Today, clusters of two to three New Guinea estrildid finch species live in overlapping geographic regions, yet somehow have remained separate species with distinct plumage patterns. For example, both Lonchura grandis and Lonchura castaneothorax (below) live in the same central region of New Guinea, yet look very different.
Sorenson was intrigued. "Which genes are involved? And how many genes does it take to build this species versus that species?" he says. "The profound genetic similarity of these species provided the perfect opportunity to answer these questions."
To investigate further, he needed higher-quality DNA samples, which meant he had to find a Ph.D. student willing to travel to New Guinea to collect finches in the field. He found Stryjewski, who had developed an interest in tropical birds, and top-notch skills in field research, genetic analyses, and bird taxidermy, as an undergraduate student at Louisiana State University.
"Bird taxidermy is my favorite special skill to mention during icebreaker activities," Stryjewski says with a laugh. "It's really more art than science, it's very delicate, and it takes a lot of practice to do it well. Making specimens, says Stryjewski, allows scientists to create a perfect, permanent record of how a bird looked, and the tissues removed in the process are better for DNA analysis.
Stryjewski made four multiweek trips to New Guinea, traveling throughout the country with the help of local guides, looking for clusters of two or three estrildid finch species living in overlapping geographic areas. Once she found a population of finches, which often live by human settlements, she would set up a mist net.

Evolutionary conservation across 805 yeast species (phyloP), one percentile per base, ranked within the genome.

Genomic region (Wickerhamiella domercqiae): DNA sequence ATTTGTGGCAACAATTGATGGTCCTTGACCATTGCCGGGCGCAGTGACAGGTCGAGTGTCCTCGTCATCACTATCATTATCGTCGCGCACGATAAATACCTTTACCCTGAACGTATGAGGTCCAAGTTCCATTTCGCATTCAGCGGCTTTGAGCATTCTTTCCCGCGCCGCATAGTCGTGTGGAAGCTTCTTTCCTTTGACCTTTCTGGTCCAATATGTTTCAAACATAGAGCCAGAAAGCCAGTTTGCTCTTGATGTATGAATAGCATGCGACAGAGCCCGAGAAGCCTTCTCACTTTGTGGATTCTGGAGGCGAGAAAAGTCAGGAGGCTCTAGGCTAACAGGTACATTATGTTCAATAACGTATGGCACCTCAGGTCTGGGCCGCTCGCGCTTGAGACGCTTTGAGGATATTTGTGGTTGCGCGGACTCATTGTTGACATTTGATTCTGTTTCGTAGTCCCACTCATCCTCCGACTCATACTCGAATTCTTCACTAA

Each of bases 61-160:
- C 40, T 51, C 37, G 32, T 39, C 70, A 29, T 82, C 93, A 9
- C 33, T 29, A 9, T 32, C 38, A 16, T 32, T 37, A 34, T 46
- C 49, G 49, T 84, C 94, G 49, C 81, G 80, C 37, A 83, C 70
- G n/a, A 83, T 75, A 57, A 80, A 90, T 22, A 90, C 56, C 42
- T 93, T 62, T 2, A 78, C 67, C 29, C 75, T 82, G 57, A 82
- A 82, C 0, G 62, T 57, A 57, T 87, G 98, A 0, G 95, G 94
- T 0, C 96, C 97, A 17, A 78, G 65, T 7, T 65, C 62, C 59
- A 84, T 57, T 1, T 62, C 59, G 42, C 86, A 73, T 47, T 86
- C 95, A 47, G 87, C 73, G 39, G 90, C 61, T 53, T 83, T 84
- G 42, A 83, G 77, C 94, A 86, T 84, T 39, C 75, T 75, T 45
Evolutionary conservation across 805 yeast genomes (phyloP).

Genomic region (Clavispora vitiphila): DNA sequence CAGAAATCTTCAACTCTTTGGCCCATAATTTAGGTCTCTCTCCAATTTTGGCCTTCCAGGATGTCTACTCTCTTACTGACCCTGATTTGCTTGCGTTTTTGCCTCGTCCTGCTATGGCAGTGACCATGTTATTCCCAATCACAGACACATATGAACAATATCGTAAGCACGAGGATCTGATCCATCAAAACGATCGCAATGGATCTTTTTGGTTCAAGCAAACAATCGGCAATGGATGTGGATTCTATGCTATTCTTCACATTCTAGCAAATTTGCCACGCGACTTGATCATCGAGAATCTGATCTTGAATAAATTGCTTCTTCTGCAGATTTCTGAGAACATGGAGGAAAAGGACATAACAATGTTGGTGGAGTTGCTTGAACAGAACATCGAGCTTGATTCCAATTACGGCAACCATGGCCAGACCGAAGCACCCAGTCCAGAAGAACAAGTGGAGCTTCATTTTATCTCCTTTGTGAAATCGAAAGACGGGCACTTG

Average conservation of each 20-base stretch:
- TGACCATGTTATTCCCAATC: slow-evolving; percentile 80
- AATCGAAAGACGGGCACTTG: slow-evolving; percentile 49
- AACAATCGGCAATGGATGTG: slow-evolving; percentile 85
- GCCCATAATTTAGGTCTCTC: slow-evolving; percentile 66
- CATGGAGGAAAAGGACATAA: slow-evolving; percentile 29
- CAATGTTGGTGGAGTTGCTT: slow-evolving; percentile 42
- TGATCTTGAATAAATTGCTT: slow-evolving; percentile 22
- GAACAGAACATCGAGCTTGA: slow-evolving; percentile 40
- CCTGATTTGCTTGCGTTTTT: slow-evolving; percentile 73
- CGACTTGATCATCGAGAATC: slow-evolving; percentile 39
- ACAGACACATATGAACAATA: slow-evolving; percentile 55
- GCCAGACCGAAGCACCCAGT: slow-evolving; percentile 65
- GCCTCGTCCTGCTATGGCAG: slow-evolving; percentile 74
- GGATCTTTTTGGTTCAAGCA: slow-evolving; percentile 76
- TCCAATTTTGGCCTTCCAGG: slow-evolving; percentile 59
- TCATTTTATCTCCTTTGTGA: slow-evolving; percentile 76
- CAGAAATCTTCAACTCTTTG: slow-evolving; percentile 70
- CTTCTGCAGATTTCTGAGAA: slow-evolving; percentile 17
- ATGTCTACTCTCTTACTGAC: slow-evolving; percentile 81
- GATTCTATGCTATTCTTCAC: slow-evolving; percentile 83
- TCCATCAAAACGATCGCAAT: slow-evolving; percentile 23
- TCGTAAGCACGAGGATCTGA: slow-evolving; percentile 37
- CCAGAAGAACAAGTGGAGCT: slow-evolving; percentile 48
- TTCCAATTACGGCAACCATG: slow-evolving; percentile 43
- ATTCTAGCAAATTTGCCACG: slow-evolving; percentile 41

"I would watch them flying and see what their regular patterns were," she explains. "And the next morning I would go back before sunrise and set up the net, and they fly right into it." On their final trip, the hunt for two elusive finch species sent Stryjewski and Sorenson nine hours down the Fly River in the remote Trans-Fly region of Papua, New Guinea, where they and their guides deployed mist nets boatside.
Stryjewski took 20 birds from each population (such as the Chestnut-breasted Munia, Lonchura castaneothorax ramsayi) to make taxidermied specimens.
She set up a station wherever she was staying (often in the village guest house) and preserved muscle, heart, and liver tissue from each bird in a buffer solution for later DNA sequencing. She also recorded as much additional information as she could, including body measurements, stomach contents, fat content, and the size of internal organs. And she collected blood and feather samples from up to 30 more birds in each population.
Back at BU, Stryjewski used the tissue samples to sequence the birds' DNA. First, she sampled thousands of tiny DNA snippets from across each bird's genome, and confirmed that the finch species are "remarkably similar." This suggests that rather than requiring many changes across the entire genome—how biologists usually think about speciation—it only takes differences in a small number of genes to form a completely new species.
Moreover, different finch species living in the same place, such as the Grey-crowned Munia, Lonchura nevermanni (below, top) and the Black Munia, Lonchura stygia (below, bottom), are often more genetically similar than populations of the same species living in different places.